In this post, we’ll go over some of the topics that will be discussed in the webinar to help facilitate a greater overall understanding of SEO and how you can make the most of this powerful form of organic digital marketing.
What’s the point of the webinar?
As we mentioned, the webinar is meant to help businesses owners or those new to SEO maximize on their organic digital marketing efforts while also helping to raise funds for the Greater Vancouver Food Bank in light of the COVID-19 pandemic.
The webinar will be presented by Jesse Ringer, founder of Method and Metric who brings a decade of search engine optimization knowledge, experience, and expertise with him. By the end of this webinar, you’ll have the tools and knowledge to:
- Gain a better understanding of SEO and how it can fit into your marketing efforts
- Prioritize the low-hanging fruit + things you can control
- Use the right tools to make smarter decisions
- Build a long-term plan to grow your audience + revenue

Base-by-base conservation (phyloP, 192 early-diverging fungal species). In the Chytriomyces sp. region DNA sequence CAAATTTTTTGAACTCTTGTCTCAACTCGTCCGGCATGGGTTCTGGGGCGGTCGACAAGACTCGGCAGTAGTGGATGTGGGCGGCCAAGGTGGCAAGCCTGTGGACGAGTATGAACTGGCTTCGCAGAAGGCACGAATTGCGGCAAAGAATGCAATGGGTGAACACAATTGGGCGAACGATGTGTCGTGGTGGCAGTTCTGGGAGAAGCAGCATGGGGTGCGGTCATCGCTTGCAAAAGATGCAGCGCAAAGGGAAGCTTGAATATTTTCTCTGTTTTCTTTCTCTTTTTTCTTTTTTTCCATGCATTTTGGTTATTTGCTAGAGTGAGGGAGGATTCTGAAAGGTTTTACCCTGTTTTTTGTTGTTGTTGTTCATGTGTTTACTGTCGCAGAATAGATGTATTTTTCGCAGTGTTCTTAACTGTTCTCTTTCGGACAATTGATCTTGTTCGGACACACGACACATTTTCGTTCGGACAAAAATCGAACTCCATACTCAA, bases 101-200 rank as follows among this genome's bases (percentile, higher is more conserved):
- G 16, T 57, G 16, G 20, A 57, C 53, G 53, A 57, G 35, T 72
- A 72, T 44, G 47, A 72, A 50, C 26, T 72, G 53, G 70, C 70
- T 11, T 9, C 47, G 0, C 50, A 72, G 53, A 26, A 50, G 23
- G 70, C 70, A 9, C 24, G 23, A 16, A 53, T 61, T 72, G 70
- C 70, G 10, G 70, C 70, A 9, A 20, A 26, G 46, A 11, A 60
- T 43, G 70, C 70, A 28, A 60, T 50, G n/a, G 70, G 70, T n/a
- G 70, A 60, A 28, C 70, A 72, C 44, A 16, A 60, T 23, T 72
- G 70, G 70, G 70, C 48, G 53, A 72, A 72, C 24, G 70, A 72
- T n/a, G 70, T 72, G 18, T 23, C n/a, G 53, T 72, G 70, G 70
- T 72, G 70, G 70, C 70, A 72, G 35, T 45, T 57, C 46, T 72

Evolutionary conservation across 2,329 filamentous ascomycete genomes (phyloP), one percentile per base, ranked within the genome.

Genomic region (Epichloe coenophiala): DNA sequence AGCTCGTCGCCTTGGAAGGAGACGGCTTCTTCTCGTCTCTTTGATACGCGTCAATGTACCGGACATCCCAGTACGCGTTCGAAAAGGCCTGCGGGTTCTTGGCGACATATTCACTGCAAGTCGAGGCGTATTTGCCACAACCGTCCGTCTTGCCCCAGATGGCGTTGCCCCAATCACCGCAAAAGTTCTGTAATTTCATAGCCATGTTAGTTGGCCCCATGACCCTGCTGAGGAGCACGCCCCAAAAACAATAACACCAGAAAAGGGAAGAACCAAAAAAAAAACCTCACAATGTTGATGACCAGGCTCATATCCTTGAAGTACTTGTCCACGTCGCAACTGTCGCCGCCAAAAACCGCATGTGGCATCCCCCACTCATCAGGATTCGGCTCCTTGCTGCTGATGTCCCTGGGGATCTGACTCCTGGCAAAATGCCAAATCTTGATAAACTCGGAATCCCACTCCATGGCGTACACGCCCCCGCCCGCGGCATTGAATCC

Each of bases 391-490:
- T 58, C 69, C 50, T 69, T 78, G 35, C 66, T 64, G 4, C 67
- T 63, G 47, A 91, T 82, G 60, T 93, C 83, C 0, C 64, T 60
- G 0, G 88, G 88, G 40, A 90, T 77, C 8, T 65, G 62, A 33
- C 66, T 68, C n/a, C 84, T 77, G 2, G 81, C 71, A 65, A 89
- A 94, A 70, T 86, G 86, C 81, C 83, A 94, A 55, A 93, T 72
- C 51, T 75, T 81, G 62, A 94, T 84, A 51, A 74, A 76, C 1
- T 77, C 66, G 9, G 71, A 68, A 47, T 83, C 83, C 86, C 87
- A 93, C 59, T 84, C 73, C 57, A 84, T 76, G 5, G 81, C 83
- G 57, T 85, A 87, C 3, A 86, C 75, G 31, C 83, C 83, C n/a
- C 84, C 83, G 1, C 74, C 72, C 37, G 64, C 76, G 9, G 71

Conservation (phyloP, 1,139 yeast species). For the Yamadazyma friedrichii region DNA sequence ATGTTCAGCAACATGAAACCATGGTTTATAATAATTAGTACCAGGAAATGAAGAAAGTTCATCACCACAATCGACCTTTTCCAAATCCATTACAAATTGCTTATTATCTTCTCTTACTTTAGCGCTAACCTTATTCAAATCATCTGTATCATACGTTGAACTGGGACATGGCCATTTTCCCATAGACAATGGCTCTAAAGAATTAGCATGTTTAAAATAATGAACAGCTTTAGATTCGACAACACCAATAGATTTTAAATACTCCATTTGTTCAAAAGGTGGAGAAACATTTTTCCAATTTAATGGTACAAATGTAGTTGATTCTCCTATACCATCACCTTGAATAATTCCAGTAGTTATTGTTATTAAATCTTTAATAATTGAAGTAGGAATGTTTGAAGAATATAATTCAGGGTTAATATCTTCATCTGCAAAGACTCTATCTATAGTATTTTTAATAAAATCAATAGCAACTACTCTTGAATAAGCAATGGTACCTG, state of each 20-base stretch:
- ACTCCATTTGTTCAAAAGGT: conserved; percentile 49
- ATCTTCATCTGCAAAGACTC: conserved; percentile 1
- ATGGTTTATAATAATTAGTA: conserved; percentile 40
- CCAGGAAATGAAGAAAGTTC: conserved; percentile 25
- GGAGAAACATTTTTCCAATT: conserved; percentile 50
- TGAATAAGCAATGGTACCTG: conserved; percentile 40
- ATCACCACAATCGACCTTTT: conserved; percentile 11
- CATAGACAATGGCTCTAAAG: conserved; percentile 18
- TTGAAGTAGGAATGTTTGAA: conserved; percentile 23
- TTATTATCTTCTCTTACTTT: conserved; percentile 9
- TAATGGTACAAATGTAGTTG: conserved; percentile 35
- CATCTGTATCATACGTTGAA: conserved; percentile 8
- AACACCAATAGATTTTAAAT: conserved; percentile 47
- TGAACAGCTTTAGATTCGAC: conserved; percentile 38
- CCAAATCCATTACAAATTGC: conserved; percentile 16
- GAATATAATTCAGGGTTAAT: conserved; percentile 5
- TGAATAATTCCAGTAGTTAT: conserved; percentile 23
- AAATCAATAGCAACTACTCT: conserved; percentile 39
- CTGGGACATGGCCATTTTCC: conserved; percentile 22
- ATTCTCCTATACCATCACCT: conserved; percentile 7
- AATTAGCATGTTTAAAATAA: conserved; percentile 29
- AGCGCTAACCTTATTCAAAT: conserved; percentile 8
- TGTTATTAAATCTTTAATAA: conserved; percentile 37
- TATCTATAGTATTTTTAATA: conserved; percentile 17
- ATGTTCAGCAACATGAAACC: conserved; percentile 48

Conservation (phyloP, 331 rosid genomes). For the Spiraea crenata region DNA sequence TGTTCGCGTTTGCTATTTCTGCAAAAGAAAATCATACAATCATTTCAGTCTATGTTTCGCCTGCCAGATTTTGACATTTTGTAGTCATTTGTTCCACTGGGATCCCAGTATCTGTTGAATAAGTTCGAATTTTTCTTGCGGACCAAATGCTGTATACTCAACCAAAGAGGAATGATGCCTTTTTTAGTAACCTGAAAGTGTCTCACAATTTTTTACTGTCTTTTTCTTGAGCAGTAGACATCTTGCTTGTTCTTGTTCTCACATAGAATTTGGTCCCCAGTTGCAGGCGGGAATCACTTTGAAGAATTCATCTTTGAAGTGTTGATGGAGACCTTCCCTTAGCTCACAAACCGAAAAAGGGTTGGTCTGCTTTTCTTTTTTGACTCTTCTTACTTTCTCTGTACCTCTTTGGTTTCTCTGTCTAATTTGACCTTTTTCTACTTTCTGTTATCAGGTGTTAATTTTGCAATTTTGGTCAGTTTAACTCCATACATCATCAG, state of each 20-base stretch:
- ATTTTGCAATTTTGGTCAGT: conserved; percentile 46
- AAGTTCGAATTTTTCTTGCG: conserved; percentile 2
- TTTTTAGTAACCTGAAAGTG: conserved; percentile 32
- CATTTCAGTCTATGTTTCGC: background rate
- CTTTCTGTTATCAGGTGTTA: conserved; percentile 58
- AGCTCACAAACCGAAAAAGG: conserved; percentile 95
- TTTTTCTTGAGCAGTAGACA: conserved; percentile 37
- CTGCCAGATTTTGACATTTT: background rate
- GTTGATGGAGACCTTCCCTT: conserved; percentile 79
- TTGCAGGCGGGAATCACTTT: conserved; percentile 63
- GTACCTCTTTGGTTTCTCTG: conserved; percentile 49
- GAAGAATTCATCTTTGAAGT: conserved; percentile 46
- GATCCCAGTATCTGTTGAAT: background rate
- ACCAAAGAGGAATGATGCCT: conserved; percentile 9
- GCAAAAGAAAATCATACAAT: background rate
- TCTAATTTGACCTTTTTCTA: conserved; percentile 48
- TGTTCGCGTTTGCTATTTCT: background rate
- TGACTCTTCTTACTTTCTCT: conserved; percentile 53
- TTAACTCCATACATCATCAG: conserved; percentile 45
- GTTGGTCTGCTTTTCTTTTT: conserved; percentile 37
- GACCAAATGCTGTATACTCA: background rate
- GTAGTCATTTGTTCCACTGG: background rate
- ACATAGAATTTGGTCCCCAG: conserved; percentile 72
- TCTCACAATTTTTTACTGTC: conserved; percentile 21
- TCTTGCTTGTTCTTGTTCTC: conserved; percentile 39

Alright, so let’s get started!
What is SEO anyway?
The method of optimising a website and other associated online assets is SEO (Search Engine Optimization), to increase the chances of ranking higher organically in Google and other search engines. It’s a long-term strategy that provides a good ROI down the road because it reduces the need for increased spending on advertising. Instead of targeting your audience with ads, it allows your customers, clients, and others who are important to your business, to find you organically.
Although SEO shouldn’t be a stand-alone strategy and work better in tandem with your other marketing activities, today’s most effective online businesses have some form of SEO in place and for many, it’s their primary marketing initiative.
How does SEO work?